Plasmic as UI builder

Plasmic is most commonly used for:

  • Building apps
  • Building websites
  • Content management

However, there is another way of wielding Plasmic, as a UI builder devtool.

Here, developers use Plasmic to craft the presentational design of your components. These are synced into your otherwise normal application/product codebase. All the behavior/logic for these components is implemented in the codebase.

Why might this be interesting?

  • Faster iteration than jumping between Chrome developer tools inspector and authoring CSS by hand.
  • Enable non-developers to contribute to design and content.
  • Scales to highly complex frontends.

How exactly does this work?

  • You use Plasmic to build what your components look like.
  • You use codegen to sync these componoents into your codebase.
  • You use the component APIs to implement behavior and bring your designs to life.

The Plasmic team uses Plasmic in this way to build many parts of Plasmic Studio itself! It’s a demonstration of how you can apply this to some highly complex frontends.

What does adoption look like?

For complex apps or sites, developers can create v1, and invite designers and content editors to make changes.

What we see most commonly is that developers are the first to use Plasmic, as a UI builder that speeds up the development cycle. They can build the frontend from scratch, or use the Figma importer. During this phase, developers wire up the design to code. Here, Plasmic serves as a tool that simplifies much of CSS layout, provides instantaneous feedback without hot reload cycles, reflects visual changes simultaneously across multiple variants, and affords a rich principle system of tokens, style presets and variants.

Afterward, developers can invite designers and content editors to jump in and start making changes. Even if this is the extent of the team’s adoption of Plasmic, this already eliminates back-and-forth on design and content changes. Designers and content editors are empowered to directly make refinements, and developers are freed from being in the loop for large classes of the most common changes.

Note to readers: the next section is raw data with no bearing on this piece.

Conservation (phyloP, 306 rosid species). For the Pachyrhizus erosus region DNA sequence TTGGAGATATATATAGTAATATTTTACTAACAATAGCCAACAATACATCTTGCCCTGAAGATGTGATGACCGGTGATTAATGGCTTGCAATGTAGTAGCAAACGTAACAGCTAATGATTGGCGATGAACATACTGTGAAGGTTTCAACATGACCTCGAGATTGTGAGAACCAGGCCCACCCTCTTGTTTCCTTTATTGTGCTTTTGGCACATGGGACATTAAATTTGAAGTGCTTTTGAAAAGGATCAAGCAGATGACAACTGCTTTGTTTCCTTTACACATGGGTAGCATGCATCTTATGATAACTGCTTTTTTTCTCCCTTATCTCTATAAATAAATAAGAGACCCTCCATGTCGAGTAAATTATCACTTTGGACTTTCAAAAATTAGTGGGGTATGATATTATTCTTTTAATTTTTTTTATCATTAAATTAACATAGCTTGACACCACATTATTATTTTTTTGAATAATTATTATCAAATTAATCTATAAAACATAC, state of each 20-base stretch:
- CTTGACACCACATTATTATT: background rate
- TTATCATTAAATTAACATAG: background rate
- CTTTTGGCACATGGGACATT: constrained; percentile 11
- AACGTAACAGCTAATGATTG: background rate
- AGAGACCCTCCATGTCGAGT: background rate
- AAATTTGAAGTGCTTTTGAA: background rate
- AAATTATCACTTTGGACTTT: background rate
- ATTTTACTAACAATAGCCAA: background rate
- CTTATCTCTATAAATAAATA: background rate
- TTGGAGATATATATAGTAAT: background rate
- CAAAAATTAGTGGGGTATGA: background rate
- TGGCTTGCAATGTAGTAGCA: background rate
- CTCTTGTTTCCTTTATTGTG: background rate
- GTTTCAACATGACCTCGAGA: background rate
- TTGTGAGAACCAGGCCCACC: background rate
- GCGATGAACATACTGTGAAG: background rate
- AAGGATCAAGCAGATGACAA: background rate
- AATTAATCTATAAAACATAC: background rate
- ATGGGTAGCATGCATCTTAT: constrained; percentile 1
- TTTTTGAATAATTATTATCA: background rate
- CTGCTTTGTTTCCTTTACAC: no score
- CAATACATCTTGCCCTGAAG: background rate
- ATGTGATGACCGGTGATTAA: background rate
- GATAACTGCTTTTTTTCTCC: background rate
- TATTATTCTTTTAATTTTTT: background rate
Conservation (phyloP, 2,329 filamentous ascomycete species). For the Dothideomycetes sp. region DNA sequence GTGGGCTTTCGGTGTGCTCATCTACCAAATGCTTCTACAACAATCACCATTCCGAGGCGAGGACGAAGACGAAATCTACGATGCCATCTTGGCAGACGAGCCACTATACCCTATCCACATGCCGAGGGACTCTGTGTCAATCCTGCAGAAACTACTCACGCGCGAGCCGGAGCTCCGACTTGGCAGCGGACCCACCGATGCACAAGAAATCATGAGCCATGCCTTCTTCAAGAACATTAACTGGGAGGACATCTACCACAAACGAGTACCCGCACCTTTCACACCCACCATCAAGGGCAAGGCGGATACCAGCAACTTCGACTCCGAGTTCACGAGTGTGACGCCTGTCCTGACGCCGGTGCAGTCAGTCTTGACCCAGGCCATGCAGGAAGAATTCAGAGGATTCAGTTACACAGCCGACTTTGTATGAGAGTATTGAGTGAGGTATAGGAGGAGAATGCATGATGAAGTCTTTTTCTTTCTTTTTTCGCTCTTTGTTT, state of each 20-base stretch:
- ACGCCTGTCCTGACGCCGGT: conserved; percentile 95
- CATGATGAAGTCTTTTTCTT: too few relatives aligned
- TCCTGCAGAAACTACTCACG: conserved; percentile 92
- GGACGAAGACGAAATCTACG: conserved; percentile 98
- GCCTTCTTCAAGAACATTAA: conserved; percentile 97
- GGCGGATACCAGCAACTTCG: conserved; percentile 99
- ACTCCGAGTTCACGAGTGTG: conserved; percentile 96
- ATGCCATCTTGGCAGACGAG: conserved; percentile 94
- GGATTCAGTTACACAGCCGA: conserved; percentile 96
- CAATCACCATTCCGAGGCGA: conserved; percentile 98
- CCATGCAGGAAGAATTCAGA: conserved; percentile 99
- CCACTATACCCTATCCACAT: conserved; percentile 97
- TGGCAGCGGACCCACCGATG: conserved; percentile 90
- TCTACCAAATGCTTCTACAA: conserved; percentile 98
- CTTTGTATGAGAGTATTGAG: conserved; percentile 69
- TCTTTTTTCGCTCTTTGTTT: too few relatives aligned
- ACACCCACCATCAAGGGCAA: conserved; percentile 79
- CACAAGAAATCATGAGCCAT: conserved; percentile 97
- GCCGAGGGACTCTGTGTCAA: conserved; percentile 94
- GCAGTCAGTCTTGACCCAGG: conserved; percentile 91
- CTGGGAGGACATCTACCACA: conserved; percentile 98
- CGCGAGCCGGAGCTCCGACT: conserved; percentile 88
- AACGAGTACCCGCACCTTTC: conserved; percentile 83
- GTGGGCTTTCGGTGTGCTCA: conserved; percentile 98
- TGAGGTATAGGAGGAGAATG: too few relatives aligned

For complex apps with tight coupling between the design and code, we typically recommend using Codegen over the Headless API, to ensure that the generated code is part of your code’s version history.

Once designers and content editors are comfortable with making simple changes, they can start doing more significant authoring.

As the team gains comfort with Plasmic, rather than relying on developers to build out a high-fidelity v1, developers can build “just enough” of the frontend in Plasmic to be able to wire up the functionality from the code. This could include little to no design styling or content, a skeleton to be filled in. Afterward, designers and content editors can craft what is essentially the initial design, exerting direct ownership and control over the final shipping product.

Adopting Plasmic does not require displacing designers’ preferred tools.

While Plasmic can indeed be used for even creating wireframes and mock-ups, it is also non-dogmatic about workflow. It is perfectly acceptable to use Plasmic as a “production-only” tool that complements vector drawing tools—this still yields significant workflow benefits and reduced back-and-forth.

That said, designers using Plasmic for the initial design work can reap a number of benefits including eliminating handoff, ensuring production reflects their exact vision, and straddling fewer tools.

When introducing to developers, documentation is key to building trust.

So far, we’ve discussed scenarios where developers are introducing Plasmic to the organization. But when introducing Plasmic to a development team, getting their buy-in is the first step. Being able to get generated code is just one of many concerns. What is the workflow? How do you make updates? How do you interface with the generated code? What are the limitations and trade-offs? All of this requires education, and so documentation plays a central role in building developer trust.

Besides this documentation site, if you already have a project in Plasmic that you have been building, it auto-generates a developer documentation portal, which you can share with the development team (press the “Code” button in the toolbar from any Studio project). This details the API that each component exposes and features an interactive code playground where developers can explore this API.

How do I get started trying this?

Go through the tutorials in this section of the docs, for Minitwitter and for TodoMVC!

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